Princess, my calico cat of only eight years is dying of kidney failure. Why haven't I put her down yet? Somehow-during the time at the vets is past week, she still showed a lot of exuberance and life. I have had to put down quite of few rescue cats in my day and it isn't getting any easier. I thought I would try an internet remedy from Canada since there is no medicine available here - but it doesn't seem to be working. Please God, help me to do the right thing for Princess. She deserves that from me.
An indoor cat, I let her out this past week to enjoy the spring weather and to observe the blue sky and green grass once again and she has, for the past 3 days.
I remember how Oliver, a red Morris cat I had rescued, resented being pulled in after glorious outdoor days in the sun. Becoming an indoor cat I believe led to his serious illness in the 80's. When I finally let him out - it was too late. He was so sick at this point that being let out to his beloved outdoors didn't matter any longer.
Letting cats outside has its built in hazards--fleas, catching immune diseases from other cats, bird killing, and the concern of being hit by a car. Well, being kept in for Oliver had its hazards too. I believe that the stress of indoor living may have contributed to his last serious illness.
Dear Oliver, I wish that I had realized this sooner but no vet or book clued me in and maybe you would have died whether you lived indoors or not. I really don't know, but remembering you-- I knew that I had to let Princess enjoy the sun and fresh air for as long as she could.
As I watched you, Princess, hoping to see signs of recovery, I opened up a Nov. '08 Guidepost. There was a story about a puppy mill rescue which almost didn't happen. Jana Kohl of Chicago had flown to California to adopt "Baby," but the first meeting didn't go as well as hoped for either Jana or the foster care giver.
Initially, Jana found it hard to get use to Baby's missing leg -a result of poor nourishment. Her leg bone became brittle and had to be amputated. Baby's vocal cords were cut so she wouldn't bark, and she also had a nervous tick-- her pink tongue flicked rapidly. Lastly, Jana also noticed a tattooed "94" inside Baby's ear. She asked the foster parent about this and was told it was the year Baby was born so that the breeder could tell Baby's "expiration date." Jana, who is Jewish, could not help but remember the sad chapter her own people and their tattoo numbers as well.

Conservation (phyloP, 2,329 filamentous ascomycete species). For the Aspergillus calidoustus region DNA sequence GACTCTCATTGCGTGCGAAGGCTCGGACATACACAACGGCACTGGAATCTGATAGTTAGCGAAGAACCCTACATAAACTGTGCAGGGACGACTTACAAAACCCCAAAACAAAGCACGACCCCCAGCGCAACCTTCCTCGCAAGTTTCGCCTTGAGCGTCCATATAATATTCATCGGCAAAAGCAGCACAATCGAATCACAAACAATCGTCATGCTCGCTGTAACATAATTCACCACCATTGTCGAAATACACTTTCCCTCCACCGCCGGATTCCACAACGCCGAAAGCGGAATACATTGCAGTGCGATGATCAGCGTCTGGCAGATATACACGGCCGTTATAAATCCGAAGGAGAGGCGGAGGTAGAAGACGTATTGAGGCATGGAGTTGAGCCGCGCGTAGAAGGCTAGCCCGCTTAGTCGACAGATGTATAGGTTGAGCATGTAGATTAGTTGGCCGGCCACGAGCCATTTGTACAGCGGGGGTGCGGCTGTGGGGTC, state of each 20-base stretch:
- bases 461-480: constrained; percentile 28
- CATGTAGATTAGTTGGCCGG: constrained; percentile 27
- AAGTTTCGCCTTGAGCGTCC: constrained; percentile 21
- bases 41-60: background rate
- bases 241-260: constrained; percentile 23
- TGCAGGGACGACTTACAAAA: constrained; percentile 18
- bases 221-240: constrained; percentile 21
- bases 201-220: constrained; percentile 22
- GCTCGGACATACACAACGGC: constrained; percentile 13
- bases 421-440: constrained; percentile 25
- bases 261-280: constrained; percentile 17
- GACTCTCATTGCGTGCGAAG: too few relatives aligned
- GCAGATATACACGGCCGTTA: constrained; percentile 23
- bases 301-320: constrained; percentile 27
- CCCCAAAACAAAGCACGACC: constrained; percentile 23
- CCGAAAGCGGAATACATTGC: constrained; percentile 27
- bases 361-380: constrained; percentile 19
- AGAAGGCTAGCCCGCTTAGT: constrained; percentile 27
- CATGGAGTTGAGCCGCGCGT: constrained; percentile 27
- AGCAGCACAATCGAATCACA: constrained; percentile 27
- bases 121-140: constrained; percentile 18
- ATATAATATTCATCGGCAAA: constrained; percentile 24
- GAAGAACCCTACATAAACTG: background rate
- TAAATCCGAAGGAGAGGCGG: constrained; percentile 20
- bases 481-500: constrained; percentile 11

Anyone reading this will probably pray as do many of us that the day will come when there will be no more "Auschwitz" puppy mills for our dogs. They should be forever banned.
Suffice it to say though, that at this time of her initial meeting with Baby, Jana had second thoughts and left California without her. She did promise the lady to give the adoption more thought and left money for Baby's care until she was certain about whether to adopt or not.
Jana does finally realize that there weren't too many people lining up to adopt a nine-year old three-legged dog and that it should probably be her. She does fly back to California and time will prove that she made the right decision. She becomes so enamored with Baby and the whole experience that she wrote "A Rare Breed of Love" - the true story of Baby and the Mission she inspired to help dogs everywhere.
In 2008 you may have seen Baby on GMA with Diane Sawyer. She was also on CNN. You may have bought the book or the music video "A Rare Breed of Love." Somehow -even then presidential candidate Barak Obama had his picture taken with her. Maybe, this is when he got the idea to adopt a shelter dog.
At the internet site there is also a wonderful picture of Judge Judy with her 5 rescue dogs. A surprise to me because I sometimes see her coming across rather harshly- but then anyone who rescue dogs has got to be all right.
For dog lovers everywhere who want to read Jana Kohl's book, "A Rare Breed of Love" here is a delightful excerpt:
"Sometimes I wonder if I'm Dreaming.... I open my eyes and find myself in a soft, comfy bed, not a wire cage. The house is filled with sweet, peaceful silence, not the desperate cries of dogs. And then there's her. She calls herself 'Ma.' After she adopted me I didn't know what to expect. After years of being locked in a cage, I had lost all hope of ever being treated with kindness, but from the moment she touched me, I was smitten. Whenever she picks me up or stokes my head, she is careful, soft, gentle. She doesn't grab me. She never hurts me. She feeds me delicious food, as much as I need to feel satisfied. There is always fresh, cool water in my bowl. She actually kisses me. A lot. And sings to me. And lets me sleep pressed against her. I'm not afraid anymore. I have a name, not a number. I am loved now."
I wrote this for you Princess. I love you.